A Maine photographer is joining forces with dark-sky advocates to say that people must be careful about where they direct their lights.
Mike Taylor, a landscape astrophotographer, says he often has to travel long distances to capture the stunning shots he is getting known for in shares on Twitter and other social networks.
Taylor's work in New England and efforts to find dark-sky areas often led him to situations in which orange light from city lights blocked out his view of the stars. His efforts to overcome that eventually led him to the International Dark-Sky Association, which is promoting International Dark-Sky Week between April 13 and 19. [Dark-Sky Week: A Photo Celebration (Gallery)]
"I've had many people on social media respond to shots of the Milky Way by asking me where they could go to see it or if it was real," Taylor said in a statement. "Real? Yes. Where can they see it? Sometimes it's necessary to travel up to 50 to 100 miles [80 to 160 kilometers] to escape the haze of light pollution that blocks our view of the Milky Way."
While light is an annoyance to stargazers, it can also hurt the ecosystem, the International Dark-Sky Association says. Light can disrupt movements and migrations of sea turtles and birds, cause adverse health effects in humans (the effects were not specified in a press release), and waste energy and money.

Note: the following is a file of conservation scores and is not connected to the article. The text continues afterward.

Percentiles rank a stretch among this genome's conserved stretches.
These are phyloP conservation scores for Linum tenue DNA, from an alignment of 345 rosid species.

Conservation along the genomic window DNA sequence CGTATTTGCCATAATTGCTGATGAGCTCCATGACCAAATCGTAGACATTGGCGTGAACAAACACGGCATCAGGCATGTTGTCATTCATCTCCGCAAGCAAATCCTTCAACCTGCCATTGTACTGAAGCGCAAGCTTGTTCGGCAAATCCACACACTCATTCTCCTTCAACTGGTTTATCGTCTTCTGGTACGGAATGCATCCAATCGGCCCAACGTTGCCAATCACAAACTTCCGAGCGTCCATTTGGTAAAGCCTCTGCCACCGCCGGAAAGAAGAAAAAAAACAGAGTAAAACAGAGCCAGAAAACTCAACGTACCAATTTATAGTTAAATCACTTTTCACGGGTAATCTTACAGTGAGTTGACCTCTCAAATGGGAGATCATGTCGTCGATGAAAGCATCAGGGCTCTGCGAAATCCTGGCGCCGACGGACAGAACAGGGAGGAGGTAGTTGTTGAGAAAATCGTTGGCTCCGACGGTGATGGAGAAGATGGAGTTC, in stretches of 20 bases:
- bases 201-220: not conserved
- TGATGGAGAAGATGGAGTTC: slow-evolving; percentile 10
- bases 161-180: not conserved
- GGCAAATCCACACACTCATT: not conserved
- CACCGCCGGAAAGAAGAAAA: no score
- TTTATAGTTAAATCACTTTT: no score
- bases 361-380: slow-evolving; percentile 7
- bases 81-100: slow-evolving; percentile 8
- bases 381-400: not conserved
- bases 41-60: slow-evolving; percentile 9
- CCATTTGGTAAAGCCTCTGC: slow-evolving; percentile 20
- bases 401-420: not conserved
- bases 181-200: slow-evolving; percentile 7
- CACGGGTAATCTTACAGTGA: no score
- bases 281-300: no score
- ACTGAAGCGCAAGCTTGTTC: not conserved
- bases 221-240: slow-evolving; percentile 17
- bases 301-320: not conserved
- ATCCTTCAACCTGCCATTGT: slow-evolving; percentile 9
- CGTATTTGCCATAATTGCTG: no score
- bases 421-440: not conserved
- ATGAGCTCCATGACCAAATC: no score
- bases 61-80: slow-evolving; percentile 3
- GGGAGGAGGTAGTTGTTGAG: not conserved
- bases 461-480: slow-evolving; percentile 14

Several areas in North America and Europe have adopted dark-sky preserves to protect astronomical imagery and the local wildlife.
The celebration of Dark-Sky Week started in 2003 out of the efforts of a high school student, Jennifer Barlow. This year's celebration takes place during the International Year of Light 2015, an initiative from the United Nations Educational, Scientific and Cultural Organization. UNESCO says the initiative "will highlight to the citizens of the world the importance of light and optical technologies in their lives."
To learn more about International Dark-Sky Week, visit: http://www.darksky.org/int-l-dark-sky-week-main